5 Ways You Can Have More Meaningful Conversations At Work
Open office layout cuts face-to-face conversations by as much as 70 percent. The fact that an entire department could hear you talking with someone can block you from seeking connection.
Search for or create pockets of privacy within those open workspace (for example, use a conference room or a designate a quiet zone).
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Let others to talk about themselves first. Then, you’ll be able to sell yourself more naturally.
If they are interested in what you have to offer, you can naturally transition into a pitch that interests them. A lot of times, a person will self-identify a need right after you talk about what you do.
Ask at least one question before changing topic to show you’re engaged. Gathering details makes it more likely that you’ll be able to establish a connection with the other person or find a way you can lend a hand.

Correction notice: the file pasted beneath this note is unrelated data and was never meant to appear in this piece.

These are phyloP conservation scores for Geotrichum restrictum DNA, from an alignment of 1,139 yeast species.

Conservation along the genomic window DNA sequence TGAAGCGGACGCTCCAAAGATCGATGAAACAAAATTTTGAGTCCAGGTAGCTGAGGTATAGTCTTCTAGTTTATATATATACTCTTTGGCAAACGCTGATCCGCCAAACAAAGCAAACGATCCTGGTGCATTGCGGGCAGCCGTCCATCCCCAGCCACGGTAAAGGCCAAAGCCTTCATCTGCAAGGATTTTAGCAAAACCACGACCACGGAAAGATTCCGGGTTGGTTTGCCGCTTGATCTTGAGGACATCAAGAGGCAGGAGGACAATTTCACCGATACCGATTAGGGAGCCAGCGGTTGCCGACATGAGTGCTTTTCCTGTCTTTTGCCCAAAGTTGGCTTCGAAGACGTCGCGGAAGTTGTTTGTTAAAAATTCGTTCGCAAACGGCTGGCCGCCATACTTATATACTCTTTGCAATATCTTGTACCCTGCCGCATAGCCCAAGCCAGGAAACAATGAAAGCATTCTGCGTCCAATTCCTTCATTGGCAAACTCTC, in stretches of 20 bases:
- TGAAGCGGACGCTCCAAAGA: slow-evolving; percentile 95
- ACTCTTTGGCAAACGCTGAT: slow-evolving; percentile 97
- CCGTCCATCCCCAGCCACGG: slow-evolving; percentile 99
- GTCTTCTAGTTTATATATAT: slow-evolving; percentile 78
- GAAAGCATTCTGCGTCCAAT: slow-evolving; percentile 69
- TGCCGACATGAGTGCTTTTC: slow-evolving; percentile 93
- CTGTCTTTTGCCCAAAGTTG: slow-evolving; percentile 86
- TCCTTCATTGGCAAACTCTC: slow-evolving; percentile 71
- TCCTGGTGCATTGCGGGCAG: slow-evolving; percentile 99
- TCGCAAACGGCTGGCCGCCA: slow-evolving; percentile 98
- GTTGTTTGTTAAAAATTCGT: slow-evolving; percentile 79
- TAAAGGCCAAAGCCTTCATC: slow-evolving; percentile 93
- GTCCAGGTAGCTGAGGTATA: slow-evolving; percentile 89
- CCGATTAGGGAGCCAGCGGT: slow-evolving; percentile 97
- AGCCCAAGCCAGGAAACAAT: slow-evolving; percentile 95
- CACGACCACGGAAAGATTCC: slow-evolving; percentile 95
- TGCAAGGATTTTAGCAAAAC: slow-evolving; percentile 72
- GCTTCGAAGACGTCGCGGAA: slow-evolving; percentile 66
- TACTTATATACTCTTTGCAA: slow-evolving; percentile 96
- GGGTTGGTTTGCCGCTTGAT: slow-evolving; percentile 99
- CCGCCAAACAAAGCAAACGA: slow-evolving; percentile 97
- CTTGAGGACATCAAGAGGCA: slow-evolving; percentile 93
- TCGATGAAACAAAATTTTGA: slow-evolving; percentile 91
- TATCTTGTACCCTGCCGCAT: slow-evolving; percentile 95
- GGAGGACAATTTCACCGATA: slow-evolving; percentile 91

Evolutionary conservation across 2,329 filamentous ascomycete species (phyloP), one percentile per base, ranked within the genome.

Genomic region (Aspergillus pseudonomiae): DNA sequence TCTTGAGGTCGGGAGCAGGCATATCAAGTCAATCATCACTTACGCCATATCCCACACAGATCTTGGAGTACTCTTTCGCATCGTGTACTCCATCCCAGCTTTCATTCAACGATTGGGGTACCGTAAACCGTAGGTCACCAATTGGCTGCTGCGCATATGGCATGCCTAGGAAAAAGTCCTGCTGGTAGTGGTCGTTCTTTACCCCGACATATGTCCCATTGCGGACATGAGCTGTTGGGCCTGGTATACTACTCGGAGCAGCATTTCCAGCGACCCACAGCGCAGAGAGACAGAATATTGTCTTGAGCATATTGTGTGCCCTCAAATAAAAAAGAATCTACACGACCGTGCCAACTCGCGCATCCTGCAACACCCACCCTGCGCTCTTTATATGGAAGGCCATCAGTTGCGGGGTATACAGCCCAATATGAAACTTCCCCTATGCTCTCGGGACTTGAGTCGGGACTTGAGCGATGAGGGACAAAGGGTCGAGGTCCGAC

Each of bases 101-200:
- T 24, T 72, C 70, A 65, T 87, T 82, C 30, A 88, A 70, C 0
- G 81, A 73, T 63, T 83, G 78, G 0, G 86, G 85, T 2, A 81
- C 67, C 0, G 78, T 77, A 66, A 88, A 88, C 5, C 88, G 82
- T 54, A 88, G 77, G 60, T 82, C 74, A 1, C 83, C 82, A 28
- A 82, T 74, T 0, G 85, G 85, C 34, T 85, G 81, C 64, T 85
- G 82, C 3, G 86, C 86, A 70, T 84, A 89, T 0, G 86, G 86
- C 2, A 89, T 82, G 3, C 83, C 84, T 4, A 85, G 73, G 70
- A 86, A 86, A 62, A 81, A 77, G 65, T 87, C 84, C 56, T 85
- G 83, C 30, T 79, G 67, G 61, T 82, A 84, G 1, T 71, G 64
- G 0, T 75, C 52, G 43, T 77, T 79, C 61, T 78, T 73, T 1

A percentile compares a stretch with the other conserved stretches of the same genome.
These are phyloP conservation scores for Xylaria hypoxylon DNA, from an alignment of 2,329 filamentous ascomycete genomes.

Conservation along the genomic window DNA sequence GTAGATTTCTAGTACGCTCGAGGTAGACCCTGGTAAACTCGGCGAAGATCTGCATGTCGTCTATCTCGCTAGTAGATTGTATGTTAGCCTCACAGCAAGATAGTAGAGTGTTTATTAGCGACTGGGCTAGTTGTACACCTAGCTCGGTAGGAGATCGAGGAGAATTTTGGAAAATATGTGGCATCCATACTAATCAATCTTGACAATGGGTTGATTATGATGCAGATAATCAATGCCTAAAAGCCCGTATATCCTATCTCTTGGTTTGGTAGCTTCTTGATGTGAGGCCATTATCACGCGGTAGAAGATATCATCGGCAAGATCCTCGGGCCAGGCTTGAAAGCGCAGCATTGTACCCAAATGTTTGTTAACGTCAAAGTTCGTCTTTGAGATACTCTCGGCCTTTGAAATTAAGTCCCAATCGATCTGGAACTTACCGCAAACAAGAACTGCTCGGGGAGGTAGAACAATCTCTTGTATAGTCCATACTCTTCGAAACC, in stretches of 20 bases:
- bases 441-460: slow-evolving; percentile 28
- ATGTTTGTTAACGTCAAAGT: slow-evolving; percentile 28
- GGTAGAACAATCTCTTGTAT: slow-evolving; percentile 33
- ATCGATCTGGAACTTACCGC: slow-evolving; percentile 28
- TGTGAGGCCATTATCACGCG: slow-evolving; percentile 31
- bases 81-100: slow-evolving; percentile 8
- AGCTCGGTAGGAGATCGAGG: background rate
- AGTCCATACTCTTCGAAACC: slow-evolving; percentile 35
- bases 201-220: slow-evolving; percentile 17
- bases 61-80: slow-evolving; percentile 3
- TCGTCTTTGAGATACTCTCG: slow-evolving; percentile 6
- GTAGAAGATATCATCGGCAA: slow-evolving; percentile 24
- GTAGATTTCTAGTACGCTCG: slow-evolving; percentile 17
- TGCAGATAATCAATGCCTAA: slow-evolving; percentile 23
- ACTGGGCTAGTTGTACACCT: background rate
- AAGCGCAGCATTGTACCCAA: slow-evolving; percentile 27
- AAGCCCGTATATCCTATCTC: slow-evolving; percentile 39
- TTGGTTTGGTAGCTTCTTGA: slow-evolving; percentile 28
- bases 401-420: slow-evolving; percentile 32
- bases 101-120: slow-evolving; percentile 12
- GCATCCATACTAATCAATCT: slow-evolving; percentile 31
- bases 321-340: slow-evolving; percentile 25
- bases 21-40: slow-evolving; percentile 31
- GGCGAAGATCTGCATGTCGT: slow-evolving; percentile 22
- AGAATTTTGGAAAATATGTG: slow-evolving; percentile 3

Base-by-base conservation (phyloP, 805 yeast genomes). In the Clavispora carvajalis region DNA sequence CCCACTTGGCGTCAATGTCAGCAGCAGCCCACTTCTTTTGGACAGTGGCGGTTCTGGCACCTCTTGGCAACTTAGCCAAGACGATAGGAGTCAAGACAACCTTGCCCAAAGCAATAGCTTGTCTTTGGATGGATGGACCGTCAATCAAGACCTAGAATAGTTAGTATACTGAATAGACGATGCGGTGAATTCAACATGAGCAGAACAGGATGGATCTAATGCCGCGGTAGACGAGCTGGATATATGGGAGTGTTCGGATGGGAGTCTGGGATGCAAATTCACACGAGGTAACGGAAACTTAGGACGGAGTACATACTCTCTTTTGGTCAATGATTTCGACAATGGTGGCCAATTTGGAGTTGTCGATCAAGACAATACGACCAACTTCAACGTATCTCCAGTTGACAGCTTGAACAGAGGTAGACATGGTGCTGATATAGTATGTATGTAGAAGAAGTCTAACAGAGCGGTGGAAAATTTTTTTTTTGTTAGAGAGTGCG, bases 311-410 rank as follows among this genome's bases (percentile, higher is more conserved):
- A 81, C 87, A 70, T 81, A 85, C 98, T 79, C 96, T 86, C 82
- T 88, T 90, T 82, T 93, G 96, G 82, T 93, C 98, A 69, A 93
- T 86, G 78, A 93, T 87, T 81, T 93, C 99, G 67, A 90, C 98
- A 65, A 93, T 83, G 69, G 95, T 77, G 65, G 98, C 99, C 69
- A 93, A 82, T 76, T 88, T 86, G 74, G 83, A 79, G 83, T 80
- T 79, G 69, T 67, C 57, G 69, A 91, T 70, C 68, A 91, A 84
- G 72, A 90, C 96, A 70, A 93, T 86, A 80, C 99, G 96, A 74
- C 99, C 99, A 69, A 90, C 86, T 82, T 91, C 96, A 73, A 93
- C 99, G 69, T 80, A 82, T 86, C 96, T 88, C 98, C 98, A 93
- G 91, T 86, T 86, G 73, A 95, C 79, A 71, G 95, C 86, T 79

Take a look at the person’s LinkedIn or Twitter account to get an idea of his tone, interests, etc. You’re always at an advantage when you know more about a person. It will be easier to relate to him and you might avoid awkward conversations.
Workers crave a sense of authentic connection with others and the best way to do that is by bringing people together in person. But it's not always a viable alternative.
One way to do that is to try to give everyone the same day off, give people a “theme” for an activity of their choosing on that day, and find a way for the team to share their adventures. This could be during a team call or a shared photo library.
A co-located office develops its own personality through inside jokes, shared experiences, and a collaborative environment. A remote team needs to develop something similar.
Creating specific Slack channels based on interests and book clubs where the company funds the books are the easiest ways to do this for remote workers.
With proper listening you’ll have a crystal clear understanding of the conversation and demonstrate to speakers that you’re invested in what they have to say.
Being a good listener is one of the most potent things you can do to increase your influence and likeability. It is also one of the top skills employers seek in potential and current employees, and it’s correlated with perceived ability to lead.